The US President is the head of state of the United States, the chief executive of the federal government, as well as the commander in chief of the US armed forces. As such he is probably the most powerful person in the world who wields considerable powers derived from the US constitution, the super-power status of the US, and the influence and prestige of his office. The office of the US Presidency has evolved over the years and is no more the same as envisaged by the country’s founding fathers; the powers of the President now depend as much on the constitutional provisions as on historical precedents, the nature of the times, and the qualities of the president himself. This essay briefly describes the various roles of the US President with specific reference to the presidency of George W. Bush.
1.Expanded Role of the Presidency: From the time of the first US President (George Washington) to the end of the 19th century, the presidency had a limited role restricted mainly to the execution of policies made by the Congress. As the US became a world and industrial power in the 20th century, a stronger presidency was required for managing the country’s foreign policy and its growing domestic economy. The Great Depression of the 1930s and the Second World War saw a further expansion of the President’s role-a role that persists to date. Apart from the force of circumstances-industrialization, war, depression, terrorist attacks etc., certain strong presidents, e.g., Abraham Lincoln, Woodrow Wilson, and Franklin Roosevelt helped to expand the powers of the office by the force of their personalities and decisive actions at appropriate times. (Greenberg and Page, 355-359)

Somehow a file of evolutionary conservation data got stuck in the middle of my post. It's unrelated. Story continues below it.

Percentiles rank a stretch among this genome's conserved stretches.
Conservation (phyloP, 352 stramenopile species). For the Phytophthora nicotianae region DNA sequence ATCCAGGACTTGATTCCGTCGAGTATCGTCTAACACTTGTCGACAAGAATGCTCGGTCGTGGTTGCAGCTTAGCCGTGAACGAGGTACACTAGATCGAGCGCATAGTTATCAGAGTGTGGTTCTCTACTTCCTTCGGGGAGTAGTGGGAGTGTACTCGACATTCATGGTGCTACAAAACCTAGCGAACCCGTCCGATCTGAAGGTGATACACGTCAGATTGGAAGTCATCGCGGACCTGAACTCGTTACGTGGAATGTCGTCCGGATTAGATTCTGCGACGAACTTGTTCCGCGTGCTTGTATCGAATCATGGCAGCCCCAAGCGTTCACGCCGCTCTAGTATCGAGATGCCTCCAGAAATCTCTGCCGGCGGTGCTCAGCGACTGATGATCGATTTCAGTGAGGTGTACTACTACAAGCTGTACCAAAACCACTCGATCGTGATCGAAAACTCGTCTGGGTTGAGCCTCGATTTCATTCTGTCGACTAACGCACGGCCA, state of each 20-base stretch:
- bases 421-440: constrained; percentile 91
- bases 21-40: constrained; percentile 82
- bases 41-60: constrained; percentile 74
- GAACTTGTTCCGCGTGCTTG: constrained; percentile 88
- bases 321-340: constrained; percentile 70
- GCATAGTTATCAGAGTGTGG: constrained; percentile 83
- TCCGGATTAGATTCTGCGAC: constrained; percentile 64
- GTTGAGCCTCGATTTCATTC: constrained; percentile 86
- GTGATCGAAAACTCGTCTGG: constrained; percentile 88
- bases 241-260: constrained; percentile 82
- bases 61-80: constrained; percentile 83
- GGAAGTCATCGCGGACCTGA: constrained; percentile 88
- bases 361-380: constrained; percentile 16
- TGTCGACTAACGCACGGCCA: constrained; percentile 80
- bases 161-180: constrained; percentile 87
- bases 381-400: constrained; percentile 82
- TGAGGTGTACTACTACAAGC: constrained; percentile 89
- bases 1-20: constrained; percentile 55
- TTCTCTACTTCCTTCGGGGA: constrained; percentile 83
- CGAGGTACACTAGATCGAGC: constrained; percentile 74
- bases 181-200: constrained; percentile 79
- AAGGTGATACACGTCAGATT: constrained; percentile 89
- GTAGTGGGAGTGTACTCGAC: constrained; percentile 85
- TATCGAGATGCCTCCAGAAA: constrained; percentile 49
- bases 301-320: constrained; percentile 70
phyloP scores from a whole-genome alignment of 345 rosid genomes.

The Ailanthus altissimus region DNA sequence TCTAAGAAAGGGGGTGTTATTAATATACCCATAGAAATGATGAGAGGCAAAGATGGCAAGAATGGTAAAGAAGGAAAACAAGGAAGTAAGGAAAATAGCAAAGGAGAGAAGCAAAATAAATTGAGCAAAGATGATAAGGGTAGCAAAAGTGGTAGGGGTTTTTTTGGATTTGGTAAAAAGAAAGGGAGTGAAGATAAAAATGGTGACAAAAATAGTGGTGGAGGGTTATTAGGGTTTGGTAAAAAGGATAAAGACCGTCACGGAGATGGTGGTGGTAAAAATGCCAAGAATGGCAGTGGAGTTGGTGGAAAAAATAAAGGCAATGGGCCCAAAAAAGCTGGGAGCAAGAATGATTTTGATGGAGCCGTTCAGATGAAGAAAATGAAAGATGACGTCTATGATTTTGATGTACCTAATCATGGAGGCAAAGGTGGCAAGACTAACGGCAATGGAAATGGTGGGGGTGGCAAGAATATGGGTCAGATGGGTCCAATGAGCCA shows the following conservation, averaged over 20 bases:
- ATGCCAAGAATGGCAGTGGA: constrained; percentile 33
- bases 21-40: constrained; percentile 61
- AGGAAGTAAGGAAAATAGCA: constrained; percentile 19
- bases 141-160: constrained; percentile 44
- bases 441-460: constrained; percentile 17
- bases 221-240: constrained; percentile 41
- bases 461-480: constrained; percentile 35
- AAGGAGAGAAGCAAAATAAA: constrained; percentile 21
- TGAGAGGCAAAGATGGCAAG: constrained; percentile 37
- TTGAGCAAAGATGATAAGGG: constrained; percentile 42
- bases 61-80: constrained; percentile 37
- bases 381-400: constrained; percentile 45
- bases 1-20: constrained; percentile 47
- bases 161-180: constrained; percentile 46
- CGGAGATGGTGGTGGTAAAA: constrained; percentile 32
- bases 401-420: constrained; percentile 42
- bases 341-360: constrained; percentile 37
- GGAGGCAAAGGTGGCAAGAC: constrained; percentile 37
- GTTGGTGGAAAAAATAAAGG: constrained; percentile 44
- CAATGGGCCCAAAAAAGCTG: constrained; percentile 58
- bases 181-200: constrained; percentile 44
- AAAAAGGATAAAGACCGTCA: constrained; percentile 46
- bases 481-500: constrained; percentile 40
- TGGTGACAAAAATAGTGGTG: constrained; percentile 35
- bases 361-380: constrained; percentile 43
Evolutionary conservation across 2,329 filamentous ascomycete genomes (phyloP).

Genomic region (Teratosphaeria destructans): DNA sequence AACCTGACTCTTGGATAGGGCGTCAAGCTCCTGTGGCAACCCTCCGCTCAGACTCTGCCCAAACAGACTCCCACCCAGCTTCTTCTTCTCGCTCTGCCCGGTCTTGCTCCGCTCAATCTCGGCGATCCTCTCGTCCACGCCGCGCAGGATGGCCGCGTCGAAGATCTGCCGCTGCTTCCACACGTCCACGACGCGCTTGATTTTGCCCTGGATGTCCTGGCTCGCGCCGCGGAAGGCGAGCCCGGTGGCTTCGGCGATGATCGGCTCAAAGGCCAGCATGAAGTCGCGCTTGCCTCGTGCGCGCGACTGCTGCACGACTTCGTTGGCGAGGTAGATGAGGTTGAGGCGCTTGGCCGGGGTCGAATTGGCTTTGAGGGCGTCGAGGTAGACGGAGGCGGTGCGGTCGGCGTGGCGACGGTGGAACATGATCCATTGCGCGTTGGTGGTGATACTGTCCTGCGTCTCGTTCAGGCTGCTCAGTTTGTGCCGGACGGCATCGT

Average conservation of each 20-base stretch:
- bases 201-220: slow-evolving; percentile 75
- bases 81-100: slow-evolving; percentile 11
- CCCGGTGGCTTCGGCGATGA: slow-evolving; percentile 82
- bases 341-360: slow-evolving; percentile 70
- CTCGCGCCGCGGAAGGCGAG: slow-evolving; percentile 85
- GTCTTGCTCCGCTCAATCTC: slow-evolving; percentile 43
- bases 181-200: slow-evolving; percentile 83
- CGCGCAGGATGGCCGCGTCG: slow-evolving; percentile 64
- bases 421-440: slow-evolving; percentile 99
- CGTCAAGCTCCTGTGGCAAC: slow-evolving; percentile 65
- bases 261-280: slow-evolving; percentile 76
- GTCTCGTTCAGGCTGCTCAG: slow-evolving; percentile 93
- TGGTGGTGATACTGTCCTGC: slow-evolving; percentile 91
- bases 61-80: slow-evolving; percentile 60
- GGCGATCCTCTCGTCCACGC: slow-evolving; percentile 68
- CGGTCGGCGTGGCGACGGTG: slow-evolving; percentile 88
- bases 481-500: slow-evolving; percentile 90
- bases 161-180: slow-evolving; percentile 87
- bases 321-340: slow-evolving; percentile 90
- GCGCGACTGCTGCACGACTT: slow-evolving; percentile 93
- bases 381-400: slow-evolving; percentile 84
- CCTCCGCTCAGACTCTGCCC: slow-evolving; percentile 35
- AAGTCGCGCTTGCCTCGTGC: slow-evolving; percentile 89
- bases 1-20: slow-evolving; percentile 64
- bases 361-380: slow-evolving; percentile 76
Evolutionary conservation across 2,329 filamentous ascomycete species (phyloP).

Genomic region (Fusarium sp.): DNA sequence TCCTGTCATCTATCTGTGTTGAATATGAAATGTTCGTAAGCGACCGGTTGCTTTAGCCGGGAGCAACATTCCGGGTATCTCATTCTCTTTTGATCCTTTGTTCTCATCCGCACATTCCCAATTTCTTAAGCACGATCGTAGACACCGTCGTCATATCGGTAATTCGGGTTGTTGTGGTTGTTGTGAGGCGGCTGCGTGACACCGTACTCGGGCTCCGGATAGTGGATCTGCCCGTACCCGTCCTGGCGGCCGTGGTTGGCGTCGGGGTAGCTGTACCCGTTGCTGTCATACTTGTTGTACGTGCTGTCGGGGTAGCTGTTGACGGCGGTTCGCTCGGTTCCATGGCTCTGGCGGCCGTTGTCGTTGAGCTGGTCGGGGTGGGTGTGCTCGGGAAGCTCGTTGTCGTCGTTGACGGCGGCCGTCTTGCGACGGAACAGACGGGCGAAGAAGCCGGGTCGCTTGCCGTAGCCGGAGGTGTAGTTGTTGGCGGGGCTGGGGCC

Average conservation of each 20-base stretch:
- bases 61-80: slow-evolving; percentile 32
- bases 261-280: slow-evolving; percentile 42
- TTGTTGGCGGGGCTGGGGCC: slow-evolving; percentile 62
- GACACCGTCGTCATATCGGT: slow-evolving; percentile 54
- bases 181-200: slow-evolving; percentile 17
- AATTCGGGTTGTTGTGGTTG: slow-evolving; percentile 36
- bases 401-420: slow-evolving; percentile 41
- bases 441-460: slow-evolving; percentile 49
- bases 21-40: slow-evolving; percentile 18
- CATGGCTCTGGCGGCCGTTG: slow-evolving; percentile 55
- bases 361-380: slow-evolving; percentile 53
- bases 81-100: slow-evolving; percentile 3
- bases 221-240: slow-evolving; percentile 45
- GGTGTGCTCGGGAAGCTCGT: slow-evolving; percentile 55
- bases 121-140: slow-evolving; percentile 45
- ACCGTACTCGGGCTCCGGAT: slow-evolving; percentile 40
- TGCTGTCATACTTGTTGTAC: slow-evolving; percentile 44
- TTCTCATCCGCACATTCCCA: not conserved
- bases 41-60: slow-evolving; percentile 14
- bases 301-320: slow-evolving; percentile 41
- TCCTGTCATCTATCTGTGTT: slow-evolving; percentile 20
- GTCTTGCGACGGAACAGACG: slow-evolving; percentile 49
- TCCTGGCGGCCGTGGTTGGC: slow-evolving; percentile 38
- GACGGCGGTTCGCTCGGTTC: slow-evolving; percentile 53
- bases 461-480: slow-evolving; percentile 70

2.Ceremonial Role: The President of the United States is the head of the government as well as the head of state, unlike in most other democracies in which the two duties are usually shared by a monarch and a prime minister or a president and a prime minister. Hence the US president also fulfills a ceremonial role such as attending funerals, celebrating anniversaries etc. otherwise reserved for the head of state. (Ibid. 360)
3.Executive Role As chief executive of the federal government, the US President is invested with broad executive powers to run the day-to-day affairs and working of the government. He does so mainly by issuing executive orders that carry the force of law, to the heads of federal agencies for directing their operations. Other types of executive orders may be national or homeland security directives issued by the President.
Under the executive powers, the President nominates, and the Senate confirms, the heads of all executive departments and agencies, together with hundreds of other high-ranking federal officials. For example, one of the first executive orders of President G.W. Bush was the nomination of John Ashcroft as the Attorney General in December 2000.1 Other types of executive orders issued by the US President include implementation of important policy matters, especially in times of national emergencies. For example, Franklin Roosevelt ordered the internment of japanese-Americans during WW2 through an executive order; Presidents Johnson and Nixon used executive orders to lauch the affirmative action programs, and President Bush established the Office of Homeland Security in the wake of the 9/11 attacks. (Ibid., 371)